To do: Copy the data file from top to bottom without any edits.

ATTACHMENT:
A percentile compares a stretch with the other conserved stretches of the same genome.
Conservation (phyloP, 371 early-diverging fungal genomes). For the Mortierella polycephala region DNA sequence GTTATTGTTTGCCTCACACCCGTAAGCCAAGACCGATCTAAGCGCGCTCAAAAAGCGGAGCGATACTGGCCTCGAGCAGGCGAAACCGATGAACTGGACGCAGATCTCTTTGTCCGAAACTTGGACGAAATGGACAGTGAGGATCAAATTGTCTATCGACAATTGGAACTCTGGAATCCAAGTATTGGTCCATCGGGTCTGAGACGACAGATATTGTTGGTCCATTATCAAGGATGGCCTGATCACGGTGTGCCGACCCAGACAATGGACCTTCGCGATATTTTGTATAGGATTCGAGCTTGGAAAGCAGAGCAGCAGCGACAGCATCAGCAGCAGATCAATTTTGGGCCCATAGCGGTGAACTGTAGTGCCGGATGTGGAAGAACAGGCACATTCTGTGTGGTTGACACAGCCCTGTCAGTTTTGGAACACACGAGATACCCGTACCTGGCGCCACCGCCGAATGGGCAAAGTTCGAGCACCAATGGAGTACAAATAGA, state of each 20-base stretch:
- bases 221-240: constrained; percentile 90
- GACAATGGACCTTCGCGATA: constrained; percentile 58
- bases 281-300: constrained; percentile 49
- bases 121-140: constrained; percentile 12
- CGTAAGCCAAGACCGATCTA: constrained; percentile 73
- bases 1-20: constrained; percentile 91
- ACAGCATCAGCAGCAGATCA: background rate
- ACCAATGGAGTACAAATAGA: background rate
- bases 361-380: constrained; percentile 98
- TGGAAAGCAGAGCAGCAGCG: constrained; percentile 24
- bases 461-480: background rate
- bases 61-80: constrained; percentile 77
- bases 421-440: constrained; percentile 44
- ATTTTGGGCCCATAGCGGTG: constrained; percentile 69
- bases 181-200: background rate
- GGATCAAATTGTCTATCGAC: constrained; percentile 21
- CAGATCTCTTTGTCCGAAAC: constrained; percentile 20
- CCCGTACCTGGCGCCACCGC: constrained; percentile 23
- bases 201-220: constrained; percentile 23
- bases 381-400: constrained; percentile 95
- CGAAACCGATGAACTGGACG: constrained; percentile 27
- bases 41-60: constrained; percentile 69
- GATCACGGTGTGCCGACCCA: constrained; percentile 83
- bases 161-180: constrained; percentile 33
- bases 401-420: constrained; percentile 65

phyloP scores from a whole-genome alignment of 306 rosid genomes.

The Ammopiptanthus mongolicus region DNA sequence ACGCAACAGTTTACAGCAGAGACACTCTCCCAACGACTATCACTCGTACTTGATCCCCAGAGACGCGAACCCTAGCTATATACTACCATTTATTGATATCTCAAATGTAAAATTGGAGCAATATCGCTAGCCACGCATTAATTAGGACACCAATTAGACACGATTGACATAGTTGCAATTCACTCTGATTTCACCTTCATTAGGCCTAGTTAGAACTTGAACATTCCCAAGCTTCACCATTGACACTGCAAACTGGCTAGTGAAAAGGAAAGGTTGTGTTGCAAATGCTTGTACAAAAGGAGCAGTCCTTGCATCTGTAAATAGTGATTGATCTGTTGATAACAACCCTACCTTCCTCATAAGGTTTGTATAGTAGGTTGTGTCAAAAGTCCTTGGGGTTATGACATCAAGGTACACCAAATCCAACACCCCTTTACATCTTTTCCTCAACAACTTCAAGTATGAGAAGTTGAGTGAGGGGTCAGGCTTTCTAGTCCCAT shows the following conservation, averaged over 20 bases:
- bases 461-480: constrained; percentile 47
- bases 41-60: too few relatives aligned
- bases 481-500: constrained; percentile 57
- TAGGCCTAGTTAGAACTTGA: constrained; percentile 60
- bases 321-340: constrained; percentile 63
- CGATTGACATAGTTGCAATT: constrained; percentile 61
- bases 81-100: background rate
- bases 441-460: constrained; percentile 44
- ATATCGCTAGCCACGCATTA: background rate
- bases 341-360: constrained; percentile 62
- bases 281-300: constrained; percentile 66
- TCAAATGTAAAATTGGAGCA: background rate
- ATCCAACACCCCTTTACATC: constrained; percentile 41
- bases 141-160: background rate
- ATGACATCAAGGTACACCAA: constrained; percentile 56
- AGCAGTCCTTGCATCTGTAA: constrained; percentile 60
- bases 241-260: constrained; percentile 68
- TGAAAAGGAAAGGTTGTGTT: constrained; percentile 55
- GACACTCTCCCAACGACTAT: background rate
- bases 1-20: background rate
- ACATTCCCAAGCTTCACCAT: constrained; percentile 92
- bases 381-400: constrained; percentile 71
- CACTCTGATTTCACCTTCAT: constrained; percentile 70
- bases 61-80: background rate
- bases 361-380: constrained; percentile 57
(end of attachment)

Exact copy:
A percentile compares a stretch with the other conserved stretches of the same genome.
Conservation (phyloP, 371 early-diverging fungal genomes). For the Mortierella polycephala region DNA sequence GTTATTGTTTGCCTCACACCCGTAAGCCAAGACCGATCTAAGCGCGCTCAAAAAGCGGAGCGATACTGGCCTCGAGCAGGCGAAACCGATGAACTGGACGCAGATCTCTTTGTCCGAAACTTGGACGAAATGGACAGTGAGGATCAAATTGTCTATCGACAATTGGAACTCTGGAATCCAAGTATTGGTCCATCGGGTCTGAGACGACAGATATTGTTGGTCCATTATCAAGGATGGCCTGATCACGGTGTGCCGACCCAGACAATGGACCTTCGCGATATTTTGTATAGGATTCGAGCTTGGAAAGCAGAGCAGCAGCGACAGCATCAGCAGCAGATCAATTTTGGGCCCATAGCGGTGAACTGTAGTGCCGGATGTGGAAGAACAGGCACATTCTGTGTGGTTGACACAGCCCTGTCAGTTTTGGAACACACGAGATACCCGTACCTGGCGCCACCGCCGAATGGGCAAAGTTCGAGCACCAATGGAGTACAAATAGA, state of each 20-base stretch:
- bases 221-240: constrained; percentile 90
- GACAATGGACCTTCGCGATA: constrained; percentile 58
- bases 281-300: constrained; percentile 49
- bases 121-140: constrained; percentile 12
- CGTAAGCCAAGACCGATCTA: constrained; percentile 73
- bases 1-20: constrained; percentile 91
- ACAGCATCAGCAGCAGATCA: background rate
- ACCAATGGAGTACAAATAGA: background rate
- bases 361-380: constrained; percentile 98
- TGGAAAGCAGAGCAGCAGCG: constrained; percentile 24
- bases 461-480: background rate
- bases 61-80: constrained; percentile 77
- bases 421-440: constrained; percentile 44
- ATTTTGGGCCCATAGCGGTG: constrained; percentile 69
- bases 181-200: background rate
- GGATCAAATTGTCTATCGAC: constrained; percentile 21
- CAGATCTCTTTGTCCGAAAC: constrained; percentile 20
- CCCGTACCTGGCGCCACCGC: constrained; percentile 23
- bases 201-220: constrained; percentile 23
- bases 381-400: constrained; percentile 95
- CGAAACCGATGAACTGGACG: constrained; percentile 27
- bases 41-60: constrained; percentile 69
- GATCACGGTGTGCCGACCCA: constrained; percentile 83
- bases 161-180: constrained; percentile 33
- bases 401-420: constrained; percentile 65

phyloP scores from a whole-genome alignment of 306 rosid genomes.

The Ammopiptanthus mongolicus region DNA sequence ACGCAACAGTTTACAGCAGAGACACTCTCCCAACGACTATCACTCGTACTTGATCCCCAGAGACGCGAACCCTAGCTATATACTACCATTTATTGATATCTCAAATGTAAAATTGGAGCAATATCGCTAGCCACGCATTAATTAGGACACCAATTAGACACGATTGACATAGTTGCAATTCACTCTGATTTCACCTTCATTAGGCCTAGTTAGAACTTGAACATTCCCAAGCTTCACCATTGACACTGCAAACTGGCTAGTGAAAAGGAAAGGTTGTGTTGCAAATGCTTGTACAAAAGGAGCAGTCCTTGCATCTGTAAATAGTGATTGATCTGTTGATAACAACCCTACCTTCCTCATAAGGTTTGTATAGTAGGTTGTGTCAAAAGTCCTTGGGGTTATGACATCAAGGTACACCAAATCCAACACCCCTTTACATCTTTTCCTCAACAACTTCAAGTATGAGAAGTTGAGTGAGGGGTCAGGCTTTCTAGTCCCAT shows the following conservation, averaged over 20 bases:
- bases 461-480: constrained; percentile 47
- bases 41-60: too few relatives aligned
- bases 481-500: constrained; percentile 57
- TAGGCCTAGTTAGAACTTGA: constrained; percentile 60
- bases 321-340: constrained; percentile 63
- CGATTGACATAGTTGCAATT: constrained; percentile 61
- bases 81-100: background rate
- bases 441-460: constrained; percentile 44
- ATATCGCTAGCCACGCATTA: background rate
- bases 341-360: constrained; percentile 62
- bases 281-300: constrained; percentile 66
- TCAAATGTAAAATTGGAGCA: background rate
- ATCCAACACCCCTTTACATC: constrained; percentile 41
- bases 141-160: background rate
- ATGACATCAAGGTACACCAA: constrained; percentile 56
- AGCAGTCCTTGCATCTGTAA: constrained; percentile 60
- bases 241-260: constrained; percentile 68
- TGAAAAGGAAAGGTTGTGTT: constrained; percentile 55
- GACACTCTCCCAACGACTAT: background rate
- bases 1-20: background rate
- ACATTCCCAAGCTTCACCAT: constrained; percentile 92
- bases 381-400: constrained; percentile 71
- CACTCTGATTTCACCTTCAT: constrained; percentile 70
- bases 61-80: background rate
- bases 361-380: constrained; percentile 57